For Bachelet and Raab, though, the big ques­tion is whether they can trans­late the data­base in­to drugs. They be­gan link­ing the genes they found to traits in the pa­per, show­ing for ex­am­ple dif­fer­ences be­tween car­ni­vores and her­bi­vores that might give meat-eaters en­hanced abil­i­ties to com­bat tox­ic bac­te­ria.

As a proof-of-con­cept, they syn­the­sized one pro­tein found in grif­fon vul­tures’ mi­cro­bio­me they be­lieved helped it com­bat the dead­ly synapse-cut­ting poi­son bot­u­linum tox­in A. It turned out that the pro­tein ac­tu­al­ly sped up the tox­in’s ef­fect — part of what the re­searchers be­lieve is a cas­cade of en­zymes grif­fons use to clear it.

Bot­u­linum tox­in A is al­so the key in­gre­di­ent in Ab­b­Vie bil­lion-dol­lar Botox. Per­haps, Bachelet says, you can use the grif­fon pro­tein to cre­ate a fast-act­ing Botox, or “Su­per-Botox.” “That’s al­ready a mar­ket,” he says.

Naa­ma Ge­va Za­torsky

Naa­ma Ge­va-Za­torsky, who runs a sys­tems bi­ol­o­gy lab at the Tech­nion, agreed the tox­in pro­vid­ed a good test case, adding that she’d now like to see larg­er work on col­lect­ing, study­ing and freez­ing an­i­mal mi­cro­bio­me sam­ples, as re­searchers have done with hu­man mi­cro­bio­mes.

“This is a pure­ly beau­ti­ful study!” she said in an email. “Trans­lat­ing to med­i­cine is to­tal­ly fea­si­ble.”

Not every­one is con­vinced, though. David Berry, a part­ner at Flag­ship who played a piv­otal role in found­ing the mi­cro­bio­me biotechs Seres Ther­a­peu­tics, Evelo Bio­sciences and In­di­go Agri­cul­ture, says their work brought ma­jor in­sights in­to an un­der-ex­plored area. In the past, though, he says re­searchers have strug­gled to iso­late in­di­vid­ual genes that give a par­tic­u­lar gut bac­teri­um its im­pact.

David Berry

Of­ten­times, sci­en­tists would see two strains of the same species, one that has a pro­found ef­fect on its host and one that doesn’t. But when they tried to com­pare the two genomes to find the dif­fer­ence, they would find mil­lions of dif­fer­ences — on the same scale that sep­a­rates hu­man and ba­nanas, say, or hu­mans and fun­gi — mak­ing it im­pos­si­ble to sin­gle out a pro­tein that could be ther­a­peu­tic.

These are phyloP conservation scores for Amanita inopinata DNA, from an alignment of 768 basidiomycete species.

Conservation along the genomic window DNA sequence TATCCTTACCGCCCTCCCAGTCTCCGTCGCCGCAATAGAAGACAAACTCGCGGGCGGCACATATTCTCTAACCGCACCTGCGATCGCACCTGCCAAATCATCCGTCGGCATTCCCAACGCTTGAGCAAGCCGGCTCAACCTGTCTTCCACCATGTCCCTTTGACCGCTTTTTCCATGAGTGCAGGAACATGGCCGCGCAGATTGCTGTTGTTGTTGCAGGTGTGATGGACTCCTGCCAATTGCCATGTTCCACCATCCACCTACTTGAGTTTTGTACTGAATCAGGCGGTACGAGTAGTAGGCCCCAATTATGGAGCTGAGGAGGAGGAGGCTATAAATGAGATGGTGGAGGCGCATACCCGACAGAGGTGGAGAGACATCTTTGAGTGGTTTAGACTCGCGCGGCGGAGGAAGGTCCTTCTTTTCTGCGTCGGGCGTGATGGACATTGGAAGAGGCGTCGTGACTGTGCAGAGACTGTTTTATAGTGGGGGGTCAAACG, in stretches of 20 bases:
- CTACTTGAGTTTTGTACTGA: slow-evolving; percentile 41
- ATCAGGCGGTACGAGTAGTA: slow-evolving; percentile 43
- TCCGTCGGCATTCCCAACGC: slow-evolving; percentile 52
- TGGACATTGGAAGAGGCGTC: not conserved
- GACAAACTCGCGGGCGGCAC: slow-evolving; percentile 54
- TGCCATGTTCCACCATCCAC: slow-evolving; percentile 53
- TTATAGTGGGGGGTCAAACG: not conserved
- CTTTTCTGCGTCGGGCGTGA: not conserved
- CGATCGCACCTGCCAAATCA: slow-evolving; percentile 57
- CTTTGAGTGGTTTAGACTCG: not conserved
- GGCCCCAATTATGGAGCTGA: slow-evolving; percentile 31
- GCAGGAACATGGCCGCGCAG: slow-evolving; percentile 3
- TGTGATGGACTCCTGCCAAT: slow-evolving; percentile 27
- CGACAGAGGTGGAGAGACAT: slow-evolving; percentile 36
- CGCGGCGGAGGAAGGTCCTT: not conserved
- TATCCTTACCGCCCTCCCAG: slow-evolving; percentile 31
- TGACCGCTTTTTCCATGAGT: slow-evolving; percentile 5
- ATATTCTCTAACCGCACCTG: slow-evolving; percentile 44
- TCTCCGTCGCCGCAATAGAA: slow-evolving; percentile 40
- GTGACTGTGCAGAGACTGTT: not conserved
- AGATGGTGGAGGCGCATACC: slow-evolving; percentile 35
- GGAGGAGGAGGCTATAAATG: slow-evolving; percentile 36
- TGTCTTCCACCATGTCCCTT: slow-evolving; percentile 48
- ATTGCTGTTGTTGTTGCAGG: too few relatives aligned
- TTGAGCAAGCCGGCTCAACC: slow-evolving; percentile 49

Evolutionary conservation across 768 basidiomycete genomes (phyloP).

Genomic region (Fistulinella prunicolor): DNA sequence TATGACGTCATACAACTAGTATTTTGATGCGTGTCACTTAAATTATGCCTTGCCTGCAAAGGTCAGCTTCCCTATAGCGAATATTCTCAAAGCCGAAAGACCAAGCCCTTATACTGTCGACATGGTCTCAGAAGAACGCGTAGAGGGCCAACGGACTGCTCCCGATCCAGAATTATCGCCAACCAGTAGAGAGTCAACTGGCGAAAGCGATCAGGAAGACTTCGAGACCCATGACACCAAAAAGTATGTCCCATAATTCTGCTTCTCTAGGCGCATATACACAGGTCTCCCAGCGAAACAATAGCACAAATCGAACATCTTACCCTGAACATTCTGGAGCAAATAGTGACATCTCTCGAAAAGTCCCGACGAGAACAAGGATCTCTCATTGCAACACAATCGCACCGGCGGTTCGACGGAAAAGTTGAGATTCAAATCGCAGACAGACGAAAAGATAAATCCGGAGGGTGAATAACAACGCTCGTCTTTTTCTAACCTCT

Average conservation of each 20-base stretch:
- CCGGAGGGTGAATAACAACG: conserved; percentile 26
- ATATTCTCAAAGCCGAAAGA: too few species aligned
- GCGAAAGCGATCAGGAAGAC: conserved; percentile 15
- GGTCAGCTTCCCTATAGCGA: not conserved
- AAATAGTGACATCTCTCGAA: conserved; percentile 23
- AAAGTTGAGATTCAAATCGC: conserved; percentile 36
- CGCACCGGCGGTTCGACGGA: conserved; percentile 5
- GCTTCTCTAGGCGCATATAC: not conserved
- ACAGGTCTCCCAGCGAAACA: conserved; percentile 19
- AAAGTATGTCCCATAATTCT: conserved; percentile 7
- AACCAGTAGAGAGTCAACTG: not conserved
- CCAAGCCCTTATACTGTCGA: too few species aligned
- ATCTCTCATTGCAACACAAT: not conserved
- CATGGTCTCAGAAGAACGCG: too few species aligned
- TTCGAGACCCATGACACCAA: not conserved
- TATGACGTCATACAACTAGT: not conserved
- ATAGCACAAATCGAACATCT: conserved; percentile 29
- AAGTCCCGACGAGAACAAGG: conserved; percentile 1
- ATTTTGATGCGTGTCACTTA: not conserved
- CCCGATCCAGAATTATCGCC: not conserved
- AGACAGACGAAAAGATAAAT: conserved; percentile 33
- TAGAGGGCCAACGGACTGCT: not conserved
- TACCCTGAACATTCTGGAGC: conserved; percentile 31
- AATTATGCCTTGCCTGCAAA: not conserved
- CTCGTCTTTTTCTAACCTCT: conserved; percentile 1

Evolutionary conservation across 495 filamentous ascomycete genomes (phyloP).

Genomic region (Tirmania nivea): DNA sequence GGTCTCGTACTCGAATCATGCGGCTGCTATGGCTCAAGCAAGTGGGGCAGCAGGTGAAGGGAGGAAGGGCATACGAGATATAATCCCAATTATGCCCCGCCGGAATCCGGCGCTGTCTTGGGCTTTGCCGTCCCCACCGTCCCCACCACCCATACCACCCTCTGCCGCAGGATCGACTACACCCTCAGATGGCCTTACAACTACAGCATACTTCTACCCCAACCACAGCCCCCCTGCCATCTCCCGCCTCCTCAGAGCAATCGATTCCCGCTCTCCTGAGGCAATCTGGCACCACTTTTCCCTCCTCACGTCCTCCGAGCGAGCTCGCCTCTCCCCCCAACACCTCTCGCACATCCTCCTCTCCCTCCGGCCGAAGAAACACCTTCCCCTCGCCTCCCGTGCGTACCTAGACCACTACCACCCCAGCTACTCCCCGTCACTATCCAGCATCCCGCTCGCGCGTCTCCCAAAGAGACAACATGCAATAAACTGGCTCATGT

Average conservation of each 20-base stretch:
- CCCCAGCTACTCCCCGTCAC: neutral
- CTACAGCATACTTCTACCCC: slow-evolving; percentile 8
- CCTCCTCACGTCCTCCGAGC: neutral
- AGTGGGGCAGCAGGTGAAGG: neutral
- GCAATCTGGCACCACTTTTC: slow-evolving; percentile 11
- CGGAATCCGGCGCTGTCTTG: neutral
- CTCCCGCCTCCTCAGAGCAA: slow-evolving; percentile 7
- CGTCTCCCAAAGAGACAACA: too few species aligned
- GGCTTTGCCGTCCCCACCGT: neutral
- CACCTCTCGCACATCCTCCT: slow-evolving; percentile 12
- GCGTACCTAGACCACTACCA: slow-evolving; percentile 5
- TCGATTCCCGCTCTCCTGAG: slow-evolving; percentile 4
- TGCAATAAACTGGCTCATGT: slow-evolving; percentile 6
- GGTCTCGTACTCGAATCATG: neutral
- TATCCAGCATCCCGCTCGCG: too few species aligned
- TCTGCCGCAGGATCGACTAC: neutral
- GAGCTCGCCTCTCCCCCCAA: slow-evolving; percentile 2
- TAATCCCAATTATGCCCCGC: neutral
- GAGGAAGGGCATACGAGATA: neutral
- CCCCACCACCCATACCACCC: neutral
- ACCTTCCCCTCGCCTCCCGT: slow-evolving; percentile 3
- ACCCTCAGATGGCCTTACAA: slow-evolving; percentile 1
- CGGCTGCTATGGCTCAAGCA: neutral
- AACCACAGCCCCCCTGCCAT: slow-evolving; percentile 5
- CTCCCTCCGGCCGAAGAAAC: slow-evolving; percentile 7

Still, he adds, some­times they found chem­i­cals pro­duced by the mi­crobes that were piv­otal.

“I wouldn’t rule out the po­ten­tial that there’s some­thing deeply im­por­tant and deeply in­sight­ful in the da­ta,” he says. “But I think there’s a whole bunch of steps that have to be tak­en to turn this in­to some­thing that can pro­duce drugs.”

A wild fu­ture 

Bachelet and Raab are now work­ing on those steps. So far they’re keep­ing most de­tails about the com­pa­ny un­der wraps. They say they have a far larg­er data­base than the one they pub­lished in Sci­ence and an AI-as­sist­ed soft­ware that can link the in­di­vid­ual genes they found to po­ten­tial im­pact par­tic­u­lar dis­or­ders.

They’re fo­cus­ing, Bachelet says, on pro­teins and func­tions you can’t find in the hu­man mi­cro­bio­me and that might of­fer new routes of ad­min­is­tra­tion or the abil­i­ty to rad­i­cal­ly al­ter the im­mune sys­tem. With bil­lion­aire Nacht’s back­ing, they’ve built a 9-per­son-team with­out hav­ing to re­ly on tra­di­tion­al VC fund­ing.

The com­pa­ny has a cou­ple lead can­di­dates from the ini­tial analy­sis and they’ll work on ex­pand­ing the plat­form and re­fin­ing the soft­ware for at least the next year, be­fore they po­ten­tial­ly need more fund­ing. In the mean­time, they’ve frozen all their old sam­ples should they need to be test­ed again or if they want to try to cul­ture in­di­vid­ual strains liv­ing in­side. It’s a one-of-a-kind re­source for the fu­ture.

“We’re heads down,” Raab says. “It’s ear­ly, still.”

Health­care Dis­par­i­ties and Sick­le Cell Dis­ease

In the complicated U.S. healthcare system, navigating a serious illness such as cancer or heart disease can be remarkably challenging for patients and caregivers. When that illness is classified as a rare disease, those challenges can become even more acute. And when that rare disease occurs in a population that experiences health disparities, such as people with sickle cell disease (SCD) who are primarily Black and Latino, challenges can become almost insurmountable.